For his entire adult life, Pipp had been bothered by migraine headaches. The most likely culprit was a head injury he suffered while playing hockey in Michigan when he was a boy. That injury had robbed him of some of his vision in his left eye, but since he was a left-handed hitter, that “trail eye” didn’t hampered him. On June 2, 1925, Pipp suffered what became the most famous headache in sports history. That day he asked the Yankee trainer for aspirin and secured a day off from manager Miller Huggins.
“We’ll let the kid play,” Huggins told his veteran.
Up until that day, Gehrig had been playing about once a week in 1925. The game on June 2 was only his sixth start of the season. Batting sixth, Gehrig had three hits, including a double, in the Yankees 8-5 win over the Senators at Yankee Stadium. Huggins kept the rookie in the lineup the next day, and the day after that, and the day after that…and so on. Gehrig didn’t miss a game for the next 14 years.
Pipp’s transition from Yankee star to afterthought was sad. Two weeks after Huggins replaced him with Gehrig, Pipp was taking batting practice against teammate Charlie Caldwell, a rookie pitcher. One of Caldwell’s fastballs got away from him and hit Pipp in the head. The veteran went down to the dirt like a bag of cement. He was helped from the field after suffering a severe concussion. Pipp had cloudy vision and missed six weeks. He returned in August and was used solely as a pinch-hitter while Gehrig shined as the Yankees new first baseman. In late August, Gehrig was inserted in the cleanup spot behind Ruth for the first time. After missing that game with what seemed like an innocent headache, Pipp was 1-for-14 in 20 games and was finished as a Yankee.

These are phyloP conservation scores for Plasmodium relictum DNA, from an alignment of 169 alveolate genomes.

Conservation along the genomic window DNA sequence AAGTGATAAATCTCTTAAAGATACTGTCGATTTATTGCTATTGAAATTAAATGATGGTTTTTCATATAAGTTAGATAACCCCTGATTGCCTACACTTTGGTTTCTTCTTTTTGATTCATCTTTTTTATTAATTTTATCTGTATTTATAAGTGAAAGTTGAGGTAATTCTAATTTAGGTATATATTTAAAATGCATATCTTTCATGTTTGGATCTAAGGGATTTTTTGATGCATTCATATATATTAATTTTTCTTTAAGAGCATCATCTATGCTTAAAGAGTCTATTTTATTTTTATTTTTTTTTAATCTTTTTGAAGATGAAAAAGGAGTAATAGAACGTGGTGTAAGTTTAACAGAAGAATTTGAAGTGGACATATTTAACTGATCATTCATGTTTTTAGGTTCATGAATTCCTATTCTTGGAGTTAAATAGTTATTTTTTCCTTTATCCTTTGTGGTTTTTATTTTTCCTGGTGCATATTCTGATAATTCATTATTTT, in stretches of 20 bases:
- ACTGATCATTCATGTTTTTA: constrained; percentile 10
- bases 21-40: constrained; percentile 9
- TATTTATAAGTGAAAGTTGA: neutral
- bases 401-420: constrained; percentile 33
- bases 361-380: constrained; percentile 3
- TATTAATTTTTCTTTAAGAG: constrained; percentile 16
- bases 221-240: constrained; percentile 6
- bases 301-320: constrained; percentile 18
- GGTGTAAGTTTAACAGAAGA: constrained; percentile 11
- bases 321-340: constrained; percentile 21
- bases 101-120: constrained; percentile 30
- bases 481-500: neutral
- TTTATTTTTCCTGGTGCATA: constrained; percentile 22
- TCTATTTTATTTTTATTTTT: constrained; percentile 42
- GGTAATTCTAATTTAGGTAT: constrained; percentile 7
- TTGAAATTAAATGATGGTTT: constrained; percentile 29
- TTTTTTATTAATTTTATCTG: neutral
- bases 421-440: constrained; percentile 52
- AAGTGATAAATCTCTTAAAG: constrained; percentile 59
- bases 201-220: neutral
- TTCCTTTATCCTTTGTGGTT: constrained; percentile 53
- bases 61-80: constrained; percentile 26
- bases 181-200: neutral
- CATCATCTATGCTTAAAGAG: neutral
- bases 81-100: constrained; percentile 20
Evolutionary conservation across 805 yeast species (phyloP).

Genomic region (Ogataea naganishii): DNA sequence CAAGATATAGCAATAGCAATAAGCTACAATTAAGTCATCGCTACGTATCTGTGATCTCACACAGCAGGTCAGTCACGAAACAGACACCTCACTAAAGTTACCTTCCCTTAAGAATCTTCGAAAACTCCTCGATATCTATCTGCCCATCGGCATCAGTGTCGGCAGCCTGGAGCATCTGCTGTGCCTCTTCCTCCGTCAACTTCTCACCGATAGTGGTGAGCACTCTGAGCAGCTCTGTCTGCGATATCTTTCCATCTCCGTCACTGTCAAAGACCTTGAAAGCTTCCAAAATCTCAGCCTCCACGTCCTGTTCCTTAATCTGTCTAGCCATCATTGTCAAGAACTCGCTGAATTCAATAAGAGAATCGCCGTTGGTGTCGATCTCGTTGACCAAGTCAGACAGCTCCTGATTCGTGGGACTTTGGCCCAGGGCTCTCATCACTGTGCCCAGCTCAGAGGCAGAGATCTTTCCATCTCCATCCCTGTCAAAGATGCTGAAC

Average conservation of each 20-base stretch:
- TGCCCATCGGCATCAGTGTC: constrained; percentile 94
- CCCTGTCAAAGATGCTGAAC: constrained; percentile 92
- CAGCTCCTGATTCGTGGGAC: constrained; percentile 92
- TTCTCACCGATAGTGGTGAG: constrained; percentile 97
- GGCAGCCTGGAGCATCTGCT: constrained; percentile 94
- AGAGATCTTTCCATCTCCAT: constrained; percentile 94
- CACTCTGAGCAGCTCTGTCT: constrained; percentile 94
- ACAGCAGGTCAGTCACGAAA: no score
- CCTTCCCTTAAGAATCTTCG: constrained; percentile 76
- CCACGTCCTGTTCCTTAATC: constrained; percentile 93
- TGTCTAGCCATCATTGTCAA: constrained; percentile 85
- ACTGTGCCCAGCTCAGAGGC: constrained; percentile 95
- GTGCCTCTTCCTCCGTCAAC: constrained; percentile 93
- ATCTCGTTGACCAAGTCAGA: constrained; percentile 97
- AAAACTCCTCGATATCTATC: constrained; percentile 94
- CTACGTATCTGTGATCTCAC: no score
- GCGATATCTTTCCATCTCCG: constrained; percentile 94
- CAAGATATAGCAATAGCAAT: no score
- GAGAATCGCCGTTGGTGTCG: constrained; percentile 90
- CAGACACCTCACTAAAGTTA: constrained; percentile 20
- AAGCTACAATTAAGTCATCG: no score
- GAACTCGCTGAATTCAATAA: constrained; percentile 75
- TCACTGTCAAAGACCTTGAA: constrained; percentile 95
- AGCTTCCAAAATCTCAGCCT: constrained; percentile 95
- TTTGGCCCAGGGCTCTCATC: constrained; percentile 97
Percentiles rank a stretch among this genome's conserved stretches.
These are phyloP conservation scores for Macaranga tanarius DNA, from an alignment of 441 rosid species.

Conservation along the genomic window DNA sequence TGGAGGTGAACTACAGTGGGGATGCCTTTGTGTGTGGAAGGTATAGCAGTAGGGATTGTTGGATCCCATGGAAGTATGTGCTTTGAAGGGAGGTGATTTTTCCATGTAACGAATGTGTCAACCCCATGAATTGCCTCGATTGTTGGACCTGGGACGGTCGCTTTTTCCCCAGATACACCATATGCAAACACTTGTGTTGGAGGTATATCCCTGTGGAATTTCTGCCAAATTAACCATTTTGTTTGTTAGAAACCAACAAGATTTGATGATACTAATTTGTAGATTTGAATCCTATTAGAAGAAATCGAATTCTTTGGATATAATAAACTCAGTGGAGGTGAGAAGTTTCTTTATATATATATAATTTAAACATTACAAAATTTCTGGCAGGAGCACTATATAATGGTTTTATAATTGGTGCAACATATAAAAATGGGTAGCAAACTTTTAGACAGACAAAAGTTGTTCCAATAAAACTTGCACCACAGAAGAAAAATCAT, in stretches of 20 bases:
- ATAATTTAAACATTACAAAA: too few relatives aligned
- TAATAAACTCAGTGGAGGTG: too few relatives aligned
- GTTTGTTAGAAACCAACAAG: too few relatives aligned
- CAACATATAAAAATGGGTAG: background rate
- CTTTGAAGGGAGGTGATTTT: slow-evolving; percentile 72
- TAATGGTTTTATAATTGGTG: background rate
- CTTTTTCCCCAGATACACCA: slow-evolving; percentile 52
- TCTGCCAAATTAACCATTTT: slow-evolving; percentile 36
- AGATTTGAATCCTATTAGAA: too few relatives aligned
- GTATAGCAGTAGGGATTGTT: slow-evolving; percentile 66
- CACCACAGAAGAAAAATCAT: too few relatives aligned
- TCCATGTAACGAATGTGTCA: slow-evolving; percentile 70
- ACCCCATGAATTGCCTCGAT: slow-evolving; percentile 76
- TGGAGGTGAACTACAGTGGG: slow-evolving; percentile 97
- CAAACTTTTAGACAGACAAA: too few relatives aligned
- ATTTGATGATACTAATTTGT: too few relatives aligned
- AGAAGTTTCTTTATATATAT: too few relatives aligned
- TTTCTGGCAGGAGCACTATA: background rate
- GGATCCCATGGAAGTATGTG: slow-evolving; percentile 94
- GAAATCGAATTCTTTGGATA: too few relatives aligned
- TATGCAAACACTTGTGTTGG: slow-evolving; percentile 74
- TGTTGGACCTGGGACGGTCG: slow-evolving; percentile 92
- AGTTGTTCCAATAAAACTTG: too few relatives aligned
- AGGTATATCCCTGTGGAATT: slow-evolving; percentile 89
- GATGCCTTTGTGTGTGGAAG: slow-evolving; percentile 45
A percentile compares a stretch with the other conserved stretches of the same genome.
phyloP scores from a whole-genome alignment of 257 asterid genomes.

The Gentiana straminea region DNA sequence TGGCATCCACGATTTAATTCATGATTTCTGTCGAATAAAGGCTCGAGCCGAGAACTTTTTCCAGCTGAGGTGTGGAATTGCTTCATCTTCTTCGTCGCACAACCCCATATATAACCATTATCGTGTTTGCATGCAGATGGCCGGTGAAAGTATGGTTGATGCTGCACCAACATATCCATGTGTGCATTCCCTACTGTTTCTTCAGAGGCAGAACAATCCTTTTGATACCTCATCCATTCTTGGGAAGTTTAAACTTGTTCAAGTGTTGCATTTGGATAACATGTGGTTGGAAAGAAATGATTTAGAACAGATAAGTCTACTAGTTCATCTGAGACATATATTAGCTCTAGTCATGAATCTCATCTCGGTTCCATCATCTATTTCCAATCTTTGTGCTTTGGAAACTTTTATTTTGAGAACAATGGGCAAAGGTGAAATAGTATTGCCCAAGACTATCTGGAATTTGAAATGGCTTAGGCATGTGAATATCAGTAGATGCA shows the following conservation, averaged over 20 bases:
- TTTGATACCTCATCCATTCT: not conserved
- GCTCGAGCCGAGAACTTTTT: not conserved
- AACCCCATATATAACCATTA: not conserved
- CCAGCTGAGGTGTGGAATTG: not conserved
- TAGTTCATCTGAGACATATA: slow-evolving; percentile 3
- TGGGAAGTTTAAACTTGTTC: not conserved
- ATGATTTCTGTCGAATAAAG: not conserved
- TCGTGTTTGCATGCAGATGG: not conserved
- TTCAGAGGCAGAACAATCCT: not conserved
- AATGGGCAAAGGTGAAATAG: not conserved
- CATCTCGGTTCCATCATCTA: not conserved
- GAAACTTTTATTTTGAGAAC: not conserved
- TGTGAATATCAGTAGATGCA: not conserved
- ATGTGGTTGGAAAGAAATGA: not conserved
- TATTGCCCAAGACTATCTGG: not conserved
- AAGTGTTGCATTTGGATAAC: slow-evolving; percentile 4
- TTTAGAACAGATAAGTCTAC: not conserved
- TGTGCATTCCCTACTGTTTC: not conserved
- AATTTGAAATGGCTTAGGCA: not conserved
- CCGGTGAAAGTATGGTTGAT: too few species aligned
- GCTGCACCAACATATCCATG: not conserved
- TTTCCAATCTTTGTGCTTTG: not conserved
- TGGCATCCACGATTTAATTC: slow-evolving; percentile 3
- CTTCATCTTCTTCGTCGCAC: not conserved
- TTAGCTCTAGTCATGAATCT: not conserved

Pipp resurfaced with the Reds and enjoyed a few more seasons playing first base in the big leagues. Cincinnati seemed like a million miles away from New York, where Gehrig was establishing himself as “The Iron Horse” and forming baseball’s greatest slugging tandem with Ruth.
After his baseball career, Pipp struggled as he lost money in the stock market crash and was forced to move around to find work. In World War II he was working in Henry Ford’s giant factory at Willow Run in Ypsilanti, putting parts on bomber planes. He died at the age of 71 of a heart attack in Grand Rapids in 1965.
When he was asked about losing his starting job to Gehrig, Pipp was pretty goodnatured about it, even though it stung.
“I took the two most expensive aspirins in history,” he said.
Ever since the Yankees gave Pipp a day off and replaced him with an all-time great, a new term has joined the sports lexicon. It’s to be “Wally Pipped,” which is to lose your job after taking a day off. No athlete wants to be Wally Pipped. And Wally Pipp certainly never wanted to be, but before that incident, he had a very good career, one worth remembering for reasons other than a headache.
Dan Holmes is an author and baseball historian. He previously worked for the National Baseball Hall of Fame and Museum and Major League Baseball. He once defeated George Brett in Texas Hold Em poker and faced Phil Niekro's knuckleball. He has two daughters and he writes regularly about baseball and many other topics.